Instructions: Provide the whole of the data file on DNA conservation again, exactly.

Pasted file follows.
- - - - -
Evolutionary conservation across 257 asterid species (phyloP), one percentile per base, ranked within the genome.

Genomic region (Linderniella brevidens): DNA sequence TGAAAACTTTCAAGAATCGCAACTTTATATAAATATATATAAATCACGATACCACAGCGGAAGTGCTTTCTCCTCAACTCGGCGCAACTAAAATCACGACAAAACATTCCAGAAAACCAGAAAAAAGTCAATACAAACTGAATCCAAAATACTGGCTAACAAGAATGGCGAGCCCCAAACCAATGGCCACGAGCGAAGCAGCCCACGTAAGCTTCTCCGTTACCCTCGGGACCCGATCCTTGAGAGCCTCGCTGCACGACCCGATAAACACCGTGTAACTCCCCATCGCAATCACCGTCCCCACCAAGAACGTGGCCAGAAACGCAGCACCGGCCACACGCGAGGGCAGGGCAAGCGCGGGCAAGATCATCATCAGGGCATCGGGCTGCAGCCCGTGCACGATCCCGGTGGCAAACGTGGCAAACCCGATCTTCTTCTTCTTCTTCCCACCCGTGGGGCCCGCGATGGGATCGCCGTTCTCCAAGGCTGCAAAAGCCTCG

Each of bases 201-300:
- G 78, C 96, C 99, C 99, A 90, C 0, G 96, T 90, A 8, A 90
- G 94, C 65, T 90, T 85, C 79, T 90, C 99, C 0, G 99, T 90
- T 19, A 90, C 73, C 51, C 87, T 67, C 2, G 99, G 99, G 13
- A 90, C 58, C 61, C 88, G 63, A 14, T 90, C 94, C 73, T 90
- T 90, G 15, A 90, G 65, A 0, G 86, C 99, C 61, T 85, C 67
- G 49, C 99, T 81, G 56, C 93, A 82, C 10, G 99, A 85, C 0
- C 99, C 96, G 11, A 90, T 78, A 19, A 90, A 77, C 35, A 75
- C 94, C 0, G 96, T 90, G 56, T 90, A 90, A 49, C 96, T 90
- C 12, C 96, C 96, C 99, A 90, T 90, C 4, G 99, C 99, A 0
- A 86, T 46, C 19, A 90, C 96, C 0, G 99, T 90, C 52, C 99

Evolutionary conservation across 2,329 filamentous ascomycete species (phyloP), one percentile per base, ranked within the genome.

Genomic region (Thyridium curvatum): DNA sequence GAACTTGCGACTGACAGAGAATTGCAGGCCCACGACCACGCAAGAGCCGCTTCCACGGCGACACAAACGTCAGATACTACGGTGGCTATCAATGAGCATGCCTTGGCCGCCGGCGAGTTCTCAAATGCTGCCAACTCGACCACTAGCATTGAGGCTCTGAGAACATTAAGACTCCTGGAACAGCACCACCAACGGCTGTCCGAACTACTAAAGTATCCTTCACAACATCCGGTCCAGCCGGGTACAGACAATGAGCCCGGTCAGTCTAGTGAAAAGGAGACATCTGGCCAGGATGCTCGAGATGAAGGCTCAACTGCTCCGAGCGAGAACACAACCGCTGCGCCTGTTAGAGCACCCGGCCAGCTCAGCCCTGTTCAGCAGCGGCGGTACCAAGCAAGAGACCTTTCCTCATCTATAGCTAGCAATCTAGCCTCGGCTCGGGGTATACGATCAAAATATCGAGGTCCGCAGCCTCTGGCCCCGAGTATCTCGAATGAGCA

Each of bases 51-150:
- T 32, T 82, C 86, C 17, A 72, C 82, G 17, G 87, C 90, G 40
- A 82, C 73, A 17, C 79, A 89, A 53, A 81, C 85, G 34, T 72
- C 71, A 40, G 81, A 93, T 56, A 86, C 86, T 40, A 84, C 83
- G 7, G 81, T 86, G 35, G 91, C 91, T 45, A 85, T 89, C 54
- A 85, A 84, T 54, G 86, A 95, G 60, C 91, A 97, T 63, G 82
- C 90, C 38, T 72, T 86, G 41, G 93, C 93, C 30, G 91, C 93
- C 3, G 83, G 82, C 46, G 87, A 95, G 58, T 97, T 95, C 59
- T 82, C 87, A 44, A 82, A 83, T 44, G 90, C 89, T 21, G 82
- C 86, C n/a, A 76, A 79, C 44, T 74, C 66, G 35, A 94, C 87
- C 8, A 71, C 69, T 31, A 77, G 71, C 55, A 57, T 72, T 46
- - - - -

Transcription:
Evolutionary conservation across 257 asterid species (phyloP), one percentile per base, ranked within the genome.

Genomic region (Linderniella brevidens): DNA sequence TGAAAACTTTCAAGAATCGCAACTTTATATAAATATATATAAATCACGATACCACAGCGGAAGTGCTTTCTCCTCAACTCGGCGCAACTAAAATCACGACAAAACATTCCAGAAAACCAGAAAAAAGTCAATACAAACTGAATCCAAAATACTGGCTAACAAGAATGGCGAGCCCCAAACCAATGGCCACGAGCGAAGCAGCCCACGTAAGCTTCTCCGTTACCCTCGGGACCCGATCCTTGAGAGCCTCGCTGCACGACCCGATAAACACCGTGTAACTCCCCATCGCAATCACCGTCCCCACCAAGAACGTGGCCAGAAACGCAGCACCGGCCACACGCGAGGGCAGGGCAAGCGCGGGCAAGATCATCATCAGGGCATCGGGCTGCAGCCCGTGCACGATCCCGGTGGCAAACGTGGCAAACCCGATCTTCTTCTTCTTCTTCCCACCCGTGGGGCCCGCGATGGGATCGCCGTTCTCCAAGGCTGCAAAAGCCTCG

Each of bases 201-300:
- G 78, C 96, C 99, C 99, A 90, C 0, G 96, T 90, A 8, A 90
- G 94, C 65, T 90, T 85, C 79, T 90, C 99, C 0, G 99, T 90
- T 19, A 90, C 73, C 51, C 87, T 67, C 2, G 99, G 99, G 13
- A 90, C 58, C 61, C 88, G 63, A 14, T 90, C 94, C 73, T 90
- T 90, G 15, A 90, G 65, A 0, G 86, C 99, C 61, T 85, C 67
- G 49, C 99, T 81, G 56, C 93, A 82, C 10, G 99, A 85, C 0
- C 99, C 96, G 11, A 90, T 78, A 19, A 90, A 77, C 35, A 75
- C 94, C 0, G 96, T 90, G 56, T 90, A 90, A 49, C 96, T 90
- C 12, C 96, C 96, C 99, A 90, T 90, C 4, G 99, C 99, A 0
- A 86, T 46, C 19, A 90, C 96, C 0, G 99, T 90, C 52, C 99

Evolutionary conservation across 2,329 filamentous ascomycete species (phyloP), one percentile per base, ranked within the genome.

Genomic region (Thyridium curvatum): DNA sequence GAACTTGCGACTGACAGAGAATTGCAGGCCCACGACCACGCAAGAGCCGCTTCCACGGCGACACAAACGTCAGATACTACGGTGGCTATCAATGAGCATGCCTTGGCCGCCGGCGAGTTCTCAAATGCTGCCAACTCGACCACTAGCATTGAGGCTCTGAGAACATTAAGACTCCTGGAACAGCACCACCAACGGCTGTCCGAACTACTAAAGTATCCTTCACAACATCCGGTCCAGCCGGGTACAGACAATGAGCCCGGTCAGTCTAGTGAAAAGGAGACATCTGGCCAGGATGCTCGAGATGAAGGCTCAACTGCTCCGAGCGAGAACACAACCGCTGCGCCTGTTAGAGCACCCGGCCAGCTCAGCCCTGTTCAGCAGCGGCGGTACCAAGCAAGAGACCTTTCCTCATCTATAGCTAGCAATCTAGCCTCGGCTCGGGGTATACGATCAAAATATCGAGGTCCGCAGCCTCTGGCCCCGAGTATCTCGAATGAGCA

Each of bases 51-150:
- T 32, T 82, C 86, C 17, A 72, C 82, G 17, G 87, C 90, G 40
- A 82, C 73, A 17, C 79, A 89, A 53, A 81, C 85, G 34, T 72
- C 71, A 40, G 81, A 93, T 56, A 86, C 86, T 40, A 84, C 83
- G 7, G 81, T 86, G 35, G 91, C 91, T 45, A 85, T 89, C 54
- A 85, A 84, T 54, G 86, A 95, G 60, C 91, A 97, T 63, G 82
- C 90, C 38, T 72, T 86, G 41, G 93, C 93, C 30, G 91, C 93
- C 3, G 83, G 82, C 46, G 87, A 95, G 58, T 97, T 95, C 59
- T 82, C 87, A 44, A 82, A 83, T 44, G 90, C 89, T 21, G 82
- C 86, C n/a, A 76, A 79, C 44, T 74, C 66, G 35, A 94, C 87
- C 8, A 71, C 69, T 31, A 77, G 71, C 55, A 57, T 72, T 46